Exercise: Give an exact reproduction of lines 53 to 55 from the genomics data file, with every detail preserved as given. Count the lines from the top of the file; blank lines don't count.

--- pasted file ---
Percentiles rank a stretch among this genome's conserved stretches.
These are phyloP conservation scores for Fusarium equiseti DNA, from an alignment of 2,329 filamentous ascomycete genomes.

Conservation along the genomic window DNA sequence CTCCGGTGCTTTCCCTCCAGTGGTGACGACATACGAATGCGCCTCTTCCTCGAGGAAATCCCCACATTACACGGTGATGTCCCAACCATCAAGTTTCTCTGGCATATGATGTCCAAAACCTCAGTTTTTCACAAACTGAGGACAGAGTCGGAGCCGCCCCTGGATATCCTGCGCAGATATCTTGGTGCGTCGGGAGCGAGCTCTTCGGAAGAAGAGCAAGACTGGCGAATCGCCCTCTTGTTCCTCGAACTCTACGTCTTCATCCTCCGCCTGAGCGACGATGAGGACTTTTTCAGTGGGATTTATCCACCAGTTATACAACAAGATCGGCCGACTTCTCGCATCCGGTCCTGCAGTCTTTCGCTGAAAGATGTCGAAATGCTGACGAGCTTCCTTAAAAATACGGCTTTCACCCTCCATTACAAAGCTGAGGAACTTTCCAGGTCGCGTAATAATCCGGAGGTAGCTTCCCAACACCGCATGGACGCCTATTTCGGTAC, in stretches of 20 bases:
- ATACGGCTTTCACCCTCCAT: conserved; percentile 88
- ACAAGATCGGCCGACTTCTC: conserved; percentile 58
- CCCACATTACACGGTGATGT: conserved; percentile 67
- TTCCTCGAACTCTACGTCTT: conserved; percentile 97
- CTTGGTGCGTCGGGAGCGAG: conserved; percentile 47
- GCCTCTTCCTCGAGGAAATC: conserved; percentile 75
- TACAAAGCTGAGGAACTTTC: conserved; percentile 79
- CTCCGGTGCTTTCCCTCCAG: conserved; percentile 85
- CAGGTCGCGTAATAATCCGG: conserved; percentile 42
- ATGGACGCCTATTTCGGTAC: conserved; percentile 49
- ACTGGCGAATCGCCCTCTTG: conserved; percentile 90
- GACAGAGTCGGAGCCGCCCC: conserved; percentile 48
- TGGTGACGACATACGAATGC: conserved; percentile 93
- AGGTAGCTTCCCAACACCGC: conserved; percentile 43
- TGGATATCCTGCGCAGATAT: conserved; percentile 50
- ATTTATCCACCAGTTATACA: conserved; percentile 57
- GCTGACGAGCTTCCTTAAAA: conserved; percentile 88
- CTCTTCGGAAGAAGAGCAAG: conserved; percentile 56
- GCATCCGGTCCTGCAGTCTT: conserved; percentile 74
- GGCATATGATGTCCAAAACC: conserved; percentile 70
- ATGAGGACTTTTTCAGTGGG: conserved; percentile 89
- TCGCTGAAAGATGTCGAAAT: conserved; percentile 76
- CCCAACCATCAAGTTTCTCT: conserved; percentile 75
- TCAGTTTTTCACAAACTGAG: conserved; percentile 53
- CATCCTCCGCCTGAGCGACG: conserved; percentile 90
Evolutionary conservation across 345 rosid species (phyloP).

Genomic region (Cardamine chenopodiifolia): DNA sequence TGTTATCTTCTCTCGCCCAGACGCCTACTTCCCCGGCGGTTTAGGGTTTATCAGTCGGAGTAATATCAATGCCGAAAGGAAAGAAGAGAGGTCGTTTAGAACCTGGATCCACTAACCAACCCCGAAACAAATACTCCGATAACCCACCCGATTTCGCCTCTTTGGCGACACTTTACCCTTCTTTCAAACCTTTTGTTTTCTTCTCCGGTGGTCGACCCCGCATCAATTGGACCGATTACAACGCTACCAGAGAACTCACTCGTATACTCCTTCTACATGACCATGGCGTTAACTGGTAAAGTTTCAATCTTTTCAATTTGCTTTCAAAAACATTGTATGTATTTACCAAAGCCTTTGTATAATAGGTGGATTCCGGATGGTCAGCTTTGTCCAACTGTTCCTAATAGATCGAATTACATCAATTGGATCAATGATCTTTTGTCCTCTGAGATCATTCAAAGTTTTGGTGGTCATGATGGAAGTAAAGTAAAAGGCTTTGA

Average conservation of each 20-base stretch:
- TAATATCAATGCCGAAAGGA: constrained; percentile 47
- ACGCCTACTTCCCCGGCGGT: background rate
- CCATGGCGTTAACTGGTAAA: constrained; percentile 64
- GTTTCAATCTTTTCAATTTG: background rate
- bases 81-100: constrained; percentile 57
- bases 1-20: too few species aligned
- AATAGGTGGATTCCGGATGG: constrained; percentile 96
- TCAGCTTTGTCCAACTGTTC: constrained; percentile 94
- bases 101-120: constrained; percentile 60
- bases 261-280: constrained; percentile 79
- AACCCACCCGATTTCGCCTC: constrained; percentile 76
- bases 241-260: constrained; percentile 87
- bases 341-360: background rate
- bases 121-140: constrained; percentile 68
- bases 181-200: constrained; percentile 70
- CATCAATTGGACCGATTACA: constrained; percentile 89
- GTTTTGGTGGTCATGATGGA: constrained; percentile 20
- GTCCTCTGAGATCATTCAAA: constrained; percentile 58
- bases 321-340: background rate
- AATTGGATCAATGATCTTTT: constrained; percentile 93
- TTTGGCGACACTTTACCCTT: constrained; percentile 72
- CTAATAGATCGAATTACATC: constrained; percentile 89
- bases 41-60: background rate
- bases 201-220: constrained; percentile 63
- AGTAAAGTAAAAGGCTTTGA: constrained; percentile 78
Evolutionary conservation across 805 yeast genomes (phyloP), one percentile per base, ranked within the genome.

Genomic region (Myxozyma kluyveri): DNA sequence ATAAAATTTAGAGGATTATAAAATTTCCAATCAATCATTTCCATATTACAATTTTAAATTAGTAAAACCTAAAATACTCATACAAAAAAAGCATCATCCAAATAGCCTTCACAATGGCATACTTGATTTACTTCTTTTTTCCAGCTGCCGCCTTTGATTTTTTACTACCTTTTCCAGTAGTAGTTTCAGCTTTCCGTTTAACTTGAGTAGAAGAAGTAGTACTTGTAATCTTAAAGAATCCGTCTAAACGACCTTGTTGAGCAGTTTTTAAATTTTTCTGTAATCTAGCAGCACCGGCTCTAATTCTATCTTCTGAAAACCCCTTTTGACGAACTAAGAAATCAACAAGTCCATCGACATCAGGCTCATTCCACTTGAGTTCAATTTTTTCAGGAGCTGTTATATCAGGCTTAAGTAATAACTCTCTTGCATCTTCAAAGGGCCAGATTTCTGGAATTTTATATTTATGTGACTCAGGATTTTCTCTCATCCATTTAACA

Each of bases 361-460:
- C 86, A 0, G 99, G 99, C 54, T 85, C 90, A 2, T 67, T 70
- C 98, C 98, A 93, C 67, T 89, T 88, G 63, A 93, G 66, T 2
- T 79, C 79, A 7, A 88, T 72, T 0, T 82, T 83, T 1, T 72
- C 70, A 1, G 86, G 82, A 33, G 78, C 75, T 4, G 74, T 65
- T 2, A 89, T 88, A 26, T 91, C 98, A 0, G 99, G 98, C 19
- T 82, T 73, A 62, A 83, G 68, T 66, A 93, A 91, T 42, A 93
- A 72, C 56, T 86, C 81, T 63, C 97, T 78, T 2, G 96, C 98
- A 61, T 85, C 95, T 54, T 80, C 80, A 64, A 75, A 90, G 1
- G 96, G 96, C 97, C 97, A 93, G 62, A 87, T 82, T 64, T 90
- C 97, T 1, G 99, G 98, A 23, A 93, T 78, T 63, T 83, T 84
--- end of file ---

- CTAATAGATCGAATTACATC: constrained; percentile 89
- bases 41-60: background rate
- bases 201-220: constrained; percentile 63